5 Essential Tips on Extending the Lifespan of Your Microscope
If you’re of a certain age, you probably remember your parents telling you not to sit too close to the TV screen or “you’ll ruin your eyes.” If you’re of a decidedly younger age, you probably remember your parents telling you to take a break from the iPhone or tablet already or “you’ll ruin your eyes.”
Whatever screens with which we’ll be ruining our eyes in decades and generations to come, the fact remains that good vision requires care and vigilance – and that goes for your microscope as well.
Microscopes can cost hundreds, sometimes thousands of dollars. You don’t want all that money to have been in vain, so you need to make sure that you take proper care of your microscope and don’t ruin its “vision.” With that in mind, let’s take a look at five key tips for taking care of and extending the life of your microscope’s parts and functions.
Take Care of Your Microscope Bulb
This is one of the most common mistakes people make with their microscope, and one of the easiest ways to rack up early bills for repairs and replacement parts. You do not need to run the light for slides constantly, nor should you do so.
Just as bad, however, is repeatedly turning the lightbulb on and off, which can wear it out very quickly. You should, thus, get a sense of what you need to look at under the microscope, how, and how long it should take before turning on the light. All of this can help you improve the lifespan of your microscope’s lightbulb.
Other common microscope lightbulb caretaking tips include:
- When in doubt, leaving the microscope’s lightbulb on is better than repeatedly turning it on and off. This can prevent power surges, which in turn can crack the filaments inside. That said, you obviously shouldn’t abuse this and leave the lightbulb running forever, either. If you don’t need your lightbulb for at least the next half an hour, it’s best to switch it off.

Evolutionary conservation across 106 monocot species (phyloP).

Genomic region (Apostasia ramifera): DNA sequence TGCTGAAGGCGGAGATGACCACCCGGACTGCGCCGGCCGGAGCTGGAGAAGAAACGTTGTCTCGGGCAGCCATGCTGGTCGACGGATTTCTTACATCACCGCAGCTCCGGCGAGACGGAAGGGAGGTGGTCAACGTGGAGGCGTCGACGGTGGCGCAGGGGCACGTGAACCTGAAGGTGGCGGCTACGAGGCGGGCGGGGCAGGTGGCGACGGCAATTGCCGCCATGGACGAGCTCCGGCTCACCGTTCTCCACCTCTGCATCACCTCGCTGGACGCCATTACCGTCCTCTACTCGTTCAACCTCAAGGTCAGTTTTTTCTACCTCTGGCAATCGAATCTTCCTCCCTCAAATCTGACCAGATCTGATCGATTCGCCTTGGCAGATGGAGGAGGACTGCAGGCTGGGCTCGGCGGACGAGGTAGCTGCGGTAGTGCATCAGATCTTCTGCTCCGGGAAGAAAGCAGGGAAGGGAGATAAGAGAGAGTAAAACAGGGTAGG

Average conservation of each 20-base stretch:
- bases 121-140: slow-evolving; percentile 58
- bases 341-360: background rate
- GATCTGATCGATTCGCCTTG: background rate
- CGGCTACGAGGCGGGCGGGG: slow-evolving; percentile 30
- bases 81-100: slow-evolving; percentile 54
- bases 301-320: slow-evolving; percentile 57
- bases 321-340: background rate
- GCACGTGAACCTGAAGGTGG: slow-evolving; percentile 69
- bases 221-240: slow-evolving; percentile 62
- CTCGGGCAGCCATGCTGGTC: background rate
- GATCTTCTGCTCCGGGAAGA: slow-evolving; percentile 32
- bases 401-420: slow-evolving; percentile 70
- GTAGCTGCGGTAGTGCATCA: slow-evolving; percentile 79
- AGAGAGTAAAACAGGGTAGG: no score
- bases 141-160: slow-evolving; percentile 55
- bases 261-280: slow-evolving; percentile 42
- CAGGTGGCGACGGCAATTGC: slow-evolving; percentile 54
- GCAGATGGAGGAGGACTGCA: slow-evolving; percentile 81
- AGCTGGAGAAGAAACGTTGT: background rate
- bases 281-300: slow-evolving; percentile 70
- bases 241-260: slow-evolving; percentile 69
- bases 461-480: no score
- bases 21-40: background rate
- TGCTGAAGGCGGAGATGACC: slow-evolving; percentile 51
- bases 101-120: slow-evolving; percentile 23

- Know how long your lightbulb should last. A common lifespan is 100 to 200 hours.
- Using the lower, Rheostat setting can help lower the voltage, thus, conserving the bulb.
- Don’t touch the bulb too much, or if you can afford it, as this can smudge and break it.
- Make sure your microscope’s wires and sockets are in good condition before turning the bulb on.
Have Your Microscope Regularly Serviced
We all need to see the doctor now and again, and your microscope needs checkups, too. Different models will vary, but every two years or 180 hours (whichever comes first, depending on the degree of usage) is a good rule of thumb, especially for high power compound models.
You can cut down on the need for assistance by taking care of the unit yourself. Regularly and carefully wiping the lens and making sure you follow other caretaking steps on this list is a good start.
When wiping the lens yourself, be sure that you are using lint-free wipes. Wipe it after every session. Don’t wipe it while it’s hot.
Lastly, for the servicing, be sure to take your microscope to a certified technician.
Treat the Optical Parts with Great Care
In addition to all that careful lens wiping, you’ll want to make sure you treat the optical parts of your microscope with great overall care. For example, you should always try to make sure that your lens remains dust-free, as this can cause minute scratches which can become magnified by the microscope.
When removing lenses or eyepieces, store them with the utmost care. Once again, they must be kept dust-free and should be cleaned before they are stored.
Store it Properly
The last thing you want is to simply leave your microscope sitting out there where the elements can get to it. Even if you have “just” left it indoors, this can lead to dust building up, which we have already established is a bad idea.
Make sure that microscopes are stored in a cool, climate-controlled area that is neither too hot nor too cold. A protective coating – leather or similar – can also be helpful for ensuring that the microscope remains protective.
This can be a good way to clean your microscope’s internal machinery. You only need a little oil – you don’t want to drown your lens in it. Failure to do this can result in the microscope sticking in place. Wipe away the oil after every time you use it. In addition to immersion oil, cleaning alcohol may also be used. Your soft lens cleaner is a good choice for removing excess oil or cleaning alcohol.
By taking these and other steps to properly take care of your microscope, you can preserve and use it to probe the microbial world for years to come.
- Posted by Lori Wade